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AP - Sports

For being considered a patchwork group, the Atlanta Braves' starting staff is clipping along rather seamlessly.

After Ervin Santana's impressive Atlanta debut, David Hale is next in line to keep a remarkable string of starts going Thursday night at home against the New York Mets.

Despite key rotation injuries, Atlanta (5-3) hasn't had a starting pitcher allow more than two runs yet this season. After Santana gave up three hits in eight scoreless innings in Wednesday's 4-3 win over the Mets (3-5), Braves starters are 4-3 with a 1.37 ERA and .172 opponents' batting average.

"This is better than a no-hitter," said Santana, who accomplished that feat in 2011 with the Los Angeles Angels. "When you throw strikes all the time, that means you're in control of the game."

Atlanta's offense hasn't exactly held up its end of the bargain, scoring two runs or less five times and providing pitchers with a run-support average of 2.44.

The top of the order did almost all of the damage Wednesday with Jason Heyward, Andrelton Simmons and Freddie Freeman combining for a 7-for-12 night. Heyward and Freeman drove in two runs each while Heyward set the tone in the bottom of the first with a leadoff home run to break out of an 0-for-20 stretch in the last five games.

Freeman is 11 for 23 since an 0-for-4 performance on opening day and has hit safely in the last five games.

Hale has never faced the Mets, and he'll try to make them the fourth team he's had a successful start against in as many tries in his career.

The right-hander went 1-0 with a 0.82 ERA in two September outings and got off to a promising 2014 start in Friday's 2-1 victory at Washington. Hale left with a lead and settled for a no-decision after throwing five innings of scoreless ball, yielding five hits and a pair of walks while striking out four on an efficient pitch count of 73 while dealing with a stomach bug.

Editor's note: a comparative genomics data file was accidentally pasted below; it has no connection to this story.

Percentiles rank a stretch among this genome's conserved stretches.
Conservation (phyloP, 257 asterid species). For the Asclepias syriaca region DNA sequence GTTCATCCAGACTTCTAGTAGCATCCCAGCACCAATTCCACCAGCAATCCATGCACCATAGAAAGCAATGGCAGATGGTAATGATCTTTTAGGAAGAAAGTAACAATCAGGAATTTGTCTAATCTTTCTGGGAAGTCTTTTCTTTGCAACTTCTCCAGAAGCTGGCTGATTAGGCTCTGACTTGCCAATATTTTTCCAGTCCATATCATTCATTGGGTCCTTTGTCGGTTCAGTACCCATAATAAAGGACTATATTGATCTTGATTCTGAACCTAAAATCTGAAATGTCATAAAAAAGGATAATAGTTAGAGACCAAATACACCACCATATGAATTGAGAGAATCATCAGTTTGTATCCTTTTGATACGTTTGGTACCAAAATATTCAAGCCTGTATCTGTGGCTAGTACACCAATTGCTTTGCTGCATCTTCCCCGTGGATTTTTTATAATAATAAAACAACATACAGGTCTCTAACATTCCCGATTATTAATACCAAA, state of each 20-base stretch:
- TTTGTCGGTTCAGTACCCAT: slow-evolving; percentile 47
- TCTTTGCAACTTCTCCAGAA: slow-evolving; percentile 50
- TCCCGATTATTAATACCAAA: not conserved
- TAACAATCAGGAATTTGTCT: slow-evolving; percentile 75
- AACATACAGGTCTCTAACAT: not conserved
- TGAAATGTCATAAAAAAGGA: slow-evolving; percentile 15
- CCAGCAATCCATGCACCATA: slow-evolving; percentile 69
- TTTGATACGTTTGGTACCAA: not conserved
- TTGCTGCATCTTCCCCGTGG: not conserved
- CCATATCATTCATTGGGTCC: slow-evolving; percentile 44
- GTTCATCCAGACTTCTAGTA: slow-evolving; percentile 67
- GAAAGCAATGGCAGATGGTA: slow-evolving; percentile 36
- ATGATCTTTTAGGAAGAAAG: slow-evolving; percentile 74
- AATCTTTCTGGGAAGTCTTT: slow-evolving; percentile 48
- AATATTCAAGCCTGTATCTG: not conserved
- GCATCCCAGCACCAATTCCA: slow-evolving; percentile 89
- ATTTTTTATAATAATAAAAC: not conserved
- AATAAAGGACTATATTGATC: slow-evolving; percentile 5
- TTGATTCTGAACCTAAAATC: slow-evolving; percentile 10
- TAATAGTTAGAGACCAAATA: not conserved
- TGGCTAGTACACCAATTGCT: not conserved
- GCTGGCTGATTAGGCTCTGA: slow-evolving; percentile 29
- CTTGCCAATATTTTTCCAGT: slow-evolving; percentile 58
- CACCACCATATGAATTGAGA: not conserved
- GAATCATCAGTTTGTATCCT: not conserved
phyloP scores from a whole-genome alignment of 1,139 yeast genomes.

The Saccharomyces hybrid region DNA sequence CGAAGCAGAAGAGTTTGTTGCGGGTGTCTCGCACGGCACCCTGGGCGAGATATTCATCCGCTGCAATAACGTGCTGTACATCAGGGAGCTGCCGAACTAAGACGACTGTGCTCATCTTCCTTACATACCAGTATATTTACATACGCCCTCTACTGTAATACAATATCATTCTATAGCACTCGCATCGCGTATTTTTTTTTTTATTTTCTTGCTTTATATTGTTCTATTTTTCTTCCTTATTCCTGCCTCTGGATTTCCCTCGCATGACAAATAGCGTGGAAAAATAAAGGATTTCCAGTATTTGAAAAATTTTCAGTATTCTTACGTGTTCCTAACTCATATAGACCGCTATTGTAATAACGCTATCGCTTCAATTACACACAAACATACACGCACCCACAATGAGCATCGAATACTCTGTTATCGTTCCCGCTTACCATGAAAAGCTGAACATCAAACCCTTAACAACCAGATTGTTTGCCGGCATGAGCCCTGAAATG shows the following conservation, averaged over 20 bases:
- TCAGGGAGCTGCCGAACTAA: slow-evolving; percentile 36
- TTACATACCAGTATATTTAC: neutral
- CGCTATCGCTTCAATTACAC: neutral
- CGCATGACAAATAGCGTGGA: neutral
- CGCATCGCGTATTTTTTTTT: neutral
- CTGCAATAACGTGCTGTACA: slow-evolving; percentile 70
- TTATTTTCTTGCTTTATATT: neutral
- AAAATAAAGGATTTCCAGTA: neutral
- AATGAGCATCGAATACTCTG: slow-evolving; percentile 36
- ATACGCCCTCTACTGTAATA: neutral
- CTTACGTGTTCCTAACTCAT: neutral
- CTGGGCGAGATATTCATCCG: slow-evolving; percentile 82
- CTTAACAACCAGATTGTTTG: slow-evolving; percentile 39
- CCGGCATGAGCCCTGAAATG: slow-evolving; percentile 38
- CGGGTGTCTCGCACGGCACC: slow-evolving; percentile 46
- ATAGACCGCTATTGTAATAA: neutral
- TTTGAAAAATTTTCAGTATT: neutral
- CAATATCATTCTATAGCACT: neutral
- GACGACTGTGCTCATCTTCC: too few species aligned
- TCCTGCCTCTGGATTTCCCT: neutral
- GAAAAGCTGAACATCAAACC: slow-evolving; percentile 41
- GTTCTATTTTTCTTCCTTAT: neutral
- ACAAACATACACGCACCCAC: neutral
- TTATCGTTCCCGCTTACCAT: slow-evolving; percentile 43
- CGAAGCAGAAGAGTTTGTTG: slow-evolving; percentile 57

"It's good to be back in normal health and everything," Hale told the team's official website. "I think I'll be feeling pretty good."

Hale will be opposed by Jenrry Mejia, whose first start of 2014 was a bit more wasteful but resulted in a win. Mejia needed 101 pitches in six innings of a 4-3 home victory Friday against Cincinnati, striking out eight and giving up one run, four hits and five walks.

The right-hander allowed four runs over five innings in his only start against Atlanta, a 6-2 loss Sept. 30, 2012.

After being blanked by Santana, New York rallied in the ninth for three runs off Jordan Walden and Craig Kimbrel, but it wasn't able to complete the comeback in a 6-for-33 night at the plate.

The Mets' .190 average and .261 on-base percentage are among the worst in baseball.

"There's no easy answer," manager Terry Collins told the team's official website. "The issue is, no matter what the count is, we're not doing any damage with pitches. We're hitting ground balls to short. We're hitting routine fly balls to center. We've got to start getting the ball squared up on the barrel of the bat."

Mets third baseman David Wright went 2 for 4 to break out of a 2-for-21 slump in the previous six games.

Braves center fielder B.J. Upton, hitting .138, was out of the lineup but will return Thursday.

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